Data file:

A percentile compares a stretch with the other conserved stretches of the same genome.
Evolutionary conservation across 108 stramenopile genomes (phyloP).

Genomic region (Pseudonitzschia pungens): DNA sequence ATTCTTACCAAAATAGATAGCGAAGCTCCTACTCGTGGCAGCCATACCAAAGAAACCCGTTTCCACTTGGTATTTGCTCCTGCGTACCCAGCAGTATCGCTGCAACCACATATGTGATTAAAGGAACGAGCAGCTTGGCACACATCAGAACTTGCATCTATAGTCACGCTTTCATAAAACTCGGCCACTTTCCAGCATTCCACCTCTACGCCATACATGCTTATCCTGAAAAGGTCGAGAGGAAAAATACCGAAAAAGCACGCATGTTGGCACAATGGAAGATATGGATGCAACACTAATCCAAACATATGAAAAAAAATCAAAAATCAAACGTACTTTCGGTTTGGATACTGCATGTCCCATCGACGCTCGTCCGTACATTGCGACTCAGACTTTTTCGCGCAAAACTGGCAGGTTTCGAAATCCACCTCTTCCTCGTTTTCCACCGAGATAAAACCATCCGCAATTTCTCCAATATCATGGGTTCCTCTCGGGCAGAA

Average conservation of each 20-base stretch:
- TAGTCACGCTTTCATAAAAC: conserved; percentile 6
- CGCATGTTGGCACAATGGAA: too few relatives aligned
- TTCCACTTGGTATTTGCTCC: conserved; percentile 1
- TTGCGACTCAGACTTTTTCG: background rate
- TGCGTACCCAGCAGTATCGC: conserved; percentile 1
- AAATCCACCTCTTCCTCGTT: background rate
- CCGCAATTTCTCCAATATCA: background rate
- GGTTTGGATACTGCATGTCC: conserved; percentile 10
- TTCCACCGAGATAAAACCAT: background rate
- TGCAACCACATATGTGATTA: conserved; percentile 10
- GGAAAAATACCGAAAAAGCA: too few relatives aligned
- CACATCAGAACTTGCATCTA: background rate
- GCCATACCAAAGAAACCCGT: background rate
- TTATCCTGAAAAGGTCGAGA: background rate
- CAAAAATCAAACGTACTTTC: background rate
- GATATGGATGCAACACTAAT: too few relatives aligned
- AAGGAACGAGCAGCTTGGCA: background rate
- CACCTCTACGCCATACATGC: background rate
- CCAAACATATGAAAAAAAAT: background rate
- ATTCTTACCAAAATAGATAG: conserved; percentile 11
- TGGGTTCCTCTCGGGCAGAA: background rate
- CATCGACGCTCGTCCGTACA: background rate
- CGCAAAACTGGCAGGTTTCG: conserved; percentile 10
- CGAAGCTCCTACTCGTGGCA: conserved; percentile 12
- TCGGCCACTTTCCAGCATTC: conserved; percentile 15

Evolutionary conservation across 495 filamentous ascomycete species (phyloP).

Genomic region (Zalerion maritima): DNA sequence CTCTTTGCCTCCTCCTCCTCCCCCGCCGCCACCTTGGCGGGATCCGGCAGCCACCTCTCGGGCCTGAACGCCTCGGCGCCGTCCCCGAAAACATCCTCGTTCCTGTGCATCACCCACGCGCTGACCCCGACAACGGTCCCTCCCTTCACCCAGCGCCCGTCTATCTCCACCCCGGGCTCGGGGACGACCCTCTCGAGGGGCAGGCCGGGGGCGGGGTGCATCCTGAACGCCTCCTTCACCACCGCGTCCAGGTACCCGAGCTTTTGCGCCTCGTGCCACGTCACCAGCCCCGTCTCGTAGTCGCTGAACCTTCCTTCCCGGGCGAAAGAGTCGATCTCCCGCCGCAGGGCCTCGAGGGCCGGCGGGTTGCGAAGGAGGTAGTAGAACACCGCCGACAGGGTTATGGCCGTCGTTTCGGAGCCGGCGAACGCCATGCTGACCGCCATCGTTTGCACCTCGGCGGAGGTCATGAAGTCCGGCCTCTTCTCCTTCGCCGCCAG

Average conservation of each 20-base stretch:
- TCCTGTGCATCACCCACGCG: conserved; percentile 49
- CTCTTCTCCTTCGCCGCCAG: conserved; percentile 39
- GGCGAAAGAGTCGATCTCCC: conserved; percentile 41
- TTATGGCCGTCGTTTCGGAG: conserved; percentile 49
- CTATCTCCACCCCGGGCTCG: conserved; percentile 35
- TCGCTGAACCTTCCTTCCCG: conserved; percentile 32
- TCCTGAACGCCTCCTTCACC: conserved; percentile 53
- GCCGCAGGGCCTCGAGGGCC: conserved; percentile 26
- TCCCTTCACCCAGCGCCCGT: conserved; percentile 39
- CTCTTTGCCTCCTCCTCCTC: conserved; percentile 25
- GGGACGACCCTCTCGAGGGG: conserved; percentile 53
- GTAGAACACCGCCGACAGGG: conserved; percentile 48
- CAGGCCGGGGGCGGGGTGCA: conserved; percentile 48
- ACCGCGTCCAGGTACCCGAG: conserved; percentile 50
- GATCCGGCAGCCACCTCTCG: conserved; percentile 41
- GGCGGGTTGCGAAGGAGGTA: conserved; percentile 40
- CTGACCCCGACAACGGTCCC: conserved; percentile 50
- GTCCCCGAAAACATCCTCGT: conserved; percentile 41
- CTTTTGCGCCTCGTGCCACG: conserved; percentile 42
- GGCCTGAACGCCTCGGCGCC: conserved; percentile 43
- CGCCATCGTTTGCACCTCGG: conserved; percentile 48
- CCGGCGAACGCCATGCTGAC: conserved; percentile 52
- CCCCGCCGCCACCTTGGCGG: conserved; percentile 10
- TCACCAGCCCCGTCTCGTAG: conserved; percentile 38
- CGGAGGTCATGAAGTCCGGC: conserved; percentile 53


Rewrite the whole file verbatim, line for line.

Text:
A percentile compares a stretch with the other conserved stretches of the same genome.
Evolutionary conservation across 108 stramenopile genomes (phyloP).

Genomic region (Pseudonitzschia pungens): DNA sequence ATTCTTACCAAAATAGATAGCGAAGCTCCTACTCGTGGCAGCCATACCAAAGAAACCCGTTTCCACTTGGTATTTGCTCCTGCGTACCCAGCAGTATCGCTGCAACCACATATGTGATTAAAGGAACGAGCAGCTTGGCACACATCAGAACTTGCATCTATAGTCACGCTTTCATAAAACTCGGCCACTTTCCAGCATTCCACCTCTACGCCATACATGCTTATCCTGAAAAGGTCGAGAGGAAAAATACCGAAAAAGCACGCATGTTGGCACAATGGAAGATATGGATGCAACACTAATCCAAACATATGAAAAAAAATCAAAAATCAAACGTACTTTCGGTTTGGATACTGCATGTCCCATCGACGCTCGTCCGTACATTGCGACTCAGACTTTTTCGCGCAAAACTGGCAGGTTTCGAAATCCACCTCTTCCTCGTTTTCCACCGAGATAAAACCATCCGCAATTTCTCCAATATCATGGGTTCCTCTCGGGCAGAA

Average conservation of each 20-base stretch:
- TAGTCACGCTTTCATAAAAC: conserved; percentile 6
- CGCATGTTGGCACAATGGAA: too few relatives aligned
- TTCCACTTGGTATTTGCTCC: conserved; percentile 1
- TTGCGACTCAGACTTTTTCG: background rate
- TGCGTACCCAGCAGTATCGC: conserved; percentile 1
- AAATCCACCTCTTCCTCGTT: background rate
- CCGCAATTTCTCCAATATCA: background rate
- GGTTTGGATACTGCATGTCC: conserved; percentile 10
- TTCCACCGAGATAAAACCAT: background rate
- TGCAACCACATATGTGATTA: conserved; percentile 10
- GGAAAAATACCGAAAAAGCA: too few relatives aligned
- CACATCAGAACTTGCATCTA: background rate
- GCCATACCAAAGAAACCCGT: background rate
- TTATCCTGAAAAGGTCGAGA: background rate
- CAAAAATCAAACGTACTTTC: background rate
- GATATGGATGCAACACTAAT: too few relatives aligned
- AAGGAACGAGCAGCTTGGCA: background rate
- CACCTCTACGCCATACATGC: background rate
- CCAAACATATGAAAAAAAAT: background rate
- ATTCTTACCAAAATAGATAG: conserved; percentile 11
- TGGGTTCCTCTCGGGCAGAA: background rate
- CATCGACGCTCGTCCGTACA: background rate
- CGCAAAACTGGCAGGTTTCG: conserved; percentile 10
- CGAAGCTCCTACTCGTGGCA: conserved; percentile 12
- TCGGCCACTTTCCAGCATTC: conserved; percentile 15

Evolutionary conservation across 495 filamentous ascomycete species (phyloP).

Genomic region (Zalerion maritima): DNA sequence CTCTTTGCCTCCTCCTCCTCCCCCGCCGCCACCTTGGCGGGATCCGGCAGCCACCTCTCGGGCCTGAACGCCTCGGCGCCGTCCCCGAAAACATCCTCGTTCCTGTGCATCACCCACGCGCTGACCCCGACAACGGTCCCTCCCTTCACCCAGCGCCCGTCTATCTCCACCCCGGGCTCGGGGACGACCCTCTCGAGGGGCAGGCCGGGGGCGGGGTGCATCCTGAACGCCTCCTTCACCACCGCGTCCAGGTACCCGAGCTTTTGCGCCTCGTGCCACGTCACCAGCCCCGTCTCGTAGTCGCTGAACCTTCCTTCCCGGGCGAAAGAGTCGATCTCCCGCCGCAGGGCCTCGAGGGCCGGCGGGTTGCGAAGGAGGTAGTAGAACACCGCCGACAGGGTTATGGCCGTCGTTTCGGAGCCGGCGAACGCCATGCTGACCGCCATCGTTTGCACCTCGGCGGAGGTCATGAAGTCCGGCCTCTTCTCCTTCGCCGCCAG

Average conservation of each 20-base stretch:
- TCCTGTGCATCACCCACGCG: conserved; percentile 49
- CTCTTCTCCTTCGCCGCCAG: conserved; percentile 39
- GGCGAAAGAGTCGATCTCCC: conserved; percentile 41
- TTATGGCCGTCGTTTCGGAG: conserved; percentile 49
- CTATCTCCACCCCGGGCTCG: conserved; percentile 35
- TCGCTGAACCTTCCTTCCCG: conserved; percentile 32
- TCCTGAACGCCTCCTTCACC: conserved; percentile 53
- GCCGCAGGGCCTCGAGGGCC: conserved; percentile 26
- TCCCTTCACCCAGCGCCCGT: conserved; percentile 39
- CTCTTTGCCTCCTCCTCCTC: conserved; percentile 25
- GGGACGACCCTCTCGAGGGG: conserved; percentile 53
- GTAGAACACCGCCGACAGGG: conserved; percentile 48
- CAGGCCGGGGGCGGGGTGCA: conserved; percentile 48
- ACCGCGTCCAGGTACCCGAG: conserved; percentile 50
- GATCCGGCAGCCACCTCTCG: conserved; percentile 41
- GGCGGGTTGCGAAGGAGGTA: conserved; percentile 40
- CTGACCCCGACAACGGTCCC: conserved; percentile 50
- GTCCCCGAAAACATCCTCGT: conserved; percentile 41
- CTTTTGCGCCTCGTGCCACG: conserved; percentile 42
- GGCCTGAACGCCTCGGCGCC: conserved; percentile 43
- CGCCATCGTTTGCACCTCGG: conserved; percentile 48
- CCGGCGAACGCCATGCTGAC: conserved; percentile 52
- CCCCGCCGCCACCTTGGCGG: conserved; percentile 10
- TCACCAGCCCCGTCTCGTAG: conserved; percentile 38
- CGGAGGTCATGAAGTCCGGC: conserved; percentile 53